Scientists equip bacteria with custom chemo-navigational system

Using an innovative method to control the movement of Escherichia coli in a chemical environment, Emory University scientists have opened the door to powerful new opportunities in drug delivery, environmental cleanup and synthetic biology. Their findings are published online in the Journal of the American Chemical Society and will be published in a future print issue.
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Researchers use laser, nanotechnology to rapidly detect viruses

Waiting a day or more to get lab results back from the doctor’s office soon could become a thing of a past. Using nanotechnology, a team of University of Georgia researchers has developed a diagnostic test that can detect viruses as diverse as influenza, HIV and RSV in 60 seconds or less.

In addition to saving time, the technique – which is detailed in the November issue of the journal Nano Letters – could save lives by rapidly detecting a naturally occurring disease outbreak or bioterrorism attack.
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Reconstructed 1918 influenza virus induces immune response that fails to protect

An analysis of mice infected with the reconstructed 1918 influenza virus has revealed that although the infection triggered a very strong immune system response, the response failed to protect the animals from severe lung disease and death.
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Scientists publishes first human microbiome analysis

For the first time, scientists have defined the collective genome of the human gut, or colon. Up to 100 trillion microbes, representing more than 1,000 species, make up a motley "microbiome" that allows humans to digest much of what we eat, including some vitamins, sugars, and fiber, an accomplishment that has far-reaching implications for clinical diagnosis and treatment of many human diseases.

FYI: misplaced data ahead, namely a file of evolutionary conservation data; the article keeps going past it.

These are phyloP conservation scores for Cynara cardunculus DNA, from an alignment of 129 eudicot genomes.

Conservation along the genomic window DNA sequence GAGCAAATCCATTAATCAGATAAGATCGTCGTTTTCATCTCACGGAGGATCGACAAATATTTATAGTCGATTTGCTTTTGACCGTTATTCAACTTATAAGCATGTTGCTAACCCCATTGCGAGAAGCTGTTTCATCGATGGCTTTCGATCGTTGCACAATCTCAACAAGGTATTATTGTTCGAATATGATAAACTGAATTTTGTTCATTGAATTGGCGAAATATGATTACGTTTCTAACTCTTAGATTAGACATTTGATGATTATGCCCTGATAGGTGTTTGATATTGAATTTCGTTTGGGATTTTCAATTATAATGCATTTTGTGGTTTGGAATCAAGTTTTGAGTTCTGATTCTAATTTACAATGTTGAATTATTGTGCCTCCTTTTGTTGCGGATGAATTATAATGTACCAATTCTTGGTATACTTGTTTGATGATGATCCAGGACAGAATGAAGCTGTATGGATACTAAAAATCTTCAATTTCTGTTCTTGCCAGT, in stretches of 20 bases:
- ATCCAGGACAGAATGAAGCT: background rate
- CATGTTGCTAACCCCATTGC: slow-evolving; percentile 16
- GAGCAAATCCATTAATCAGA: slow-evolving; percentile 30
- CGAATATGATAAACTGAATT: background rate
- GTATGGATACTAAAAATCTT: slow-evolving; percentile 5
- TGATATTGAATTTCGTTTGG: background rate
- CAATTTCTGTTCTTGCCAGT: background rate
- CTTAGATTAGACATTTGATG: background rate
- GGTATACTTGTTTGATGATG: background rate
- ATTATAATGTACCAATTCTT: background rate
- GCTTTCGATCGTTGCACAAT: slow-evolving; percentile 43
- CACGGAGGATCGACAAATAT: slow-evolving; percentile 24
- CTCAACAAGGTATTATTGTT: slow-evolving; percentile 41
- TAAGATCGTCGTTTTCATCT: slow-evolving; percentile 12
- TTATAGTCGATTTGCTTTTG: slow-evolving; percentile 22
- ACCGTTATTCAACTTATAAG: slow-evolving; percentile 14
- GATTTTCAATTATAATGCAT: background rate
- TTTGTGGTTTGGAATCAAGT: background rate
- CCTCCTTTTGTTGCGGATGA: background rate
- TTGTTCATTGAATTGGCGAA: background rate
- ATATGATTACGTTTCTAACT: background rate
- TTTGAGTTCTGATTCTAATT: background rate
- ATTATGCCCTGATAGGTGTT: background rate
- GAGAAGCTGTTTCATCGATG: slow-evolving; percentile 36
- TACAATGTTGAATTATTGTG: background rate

In a study published in the June 2 issue of Science, scientists at The Institute for Genomic Research (TIGR) and their colleagues describe and analyze the colon microbiome, which includes more than 60,000 genes–twice as many as found in the human genome. Some of these microbial genes code for enzymes that humans need to digest food, suggesting that bacteria in the colon co-evolved with their human host, to mutual benefit.

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Newly discovered killer cell fights cancer

A mouse immune cell that plays dual roles as both assassin and messenger, normally the job of two separate cells, has been discovered by an international team of researchers. The discovery has triggered a race among scientists to find a human equivalent of the multitasking cell, which could one day be a target for therapies that seek out and destroy cancer.
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Decoding The Genome of a Fungus May Help Combat Disease And Lead To New Drugs

An international consortium of researchers led by the University of Manchester has cracked the gene code behind a key family of fungi, which includes both the leading cause of death in leukaemia and bone marrow transplant patients and an essential ingredient of soy sauce.

The ‘genome sequences’ or genetic maps for the fungi Aspergillus fumigatus, Aspergillus nidulans and Aspergillus oryzae are published on 22 December in Nature magazine. Despite being from the same fungal family, they have been found to be as genetically different as fish and man.

Aspergillus.jpg

Cleistothecium – sexual spore container, false coloured from Aspergillus nidulans. (Courtesy of Professor Rheinhard Fischer, Institut für Angewandte Biowissenschaften Abt. für Angewandte Mikrobiologie der Universität Karlsruh, with whom copyright remains)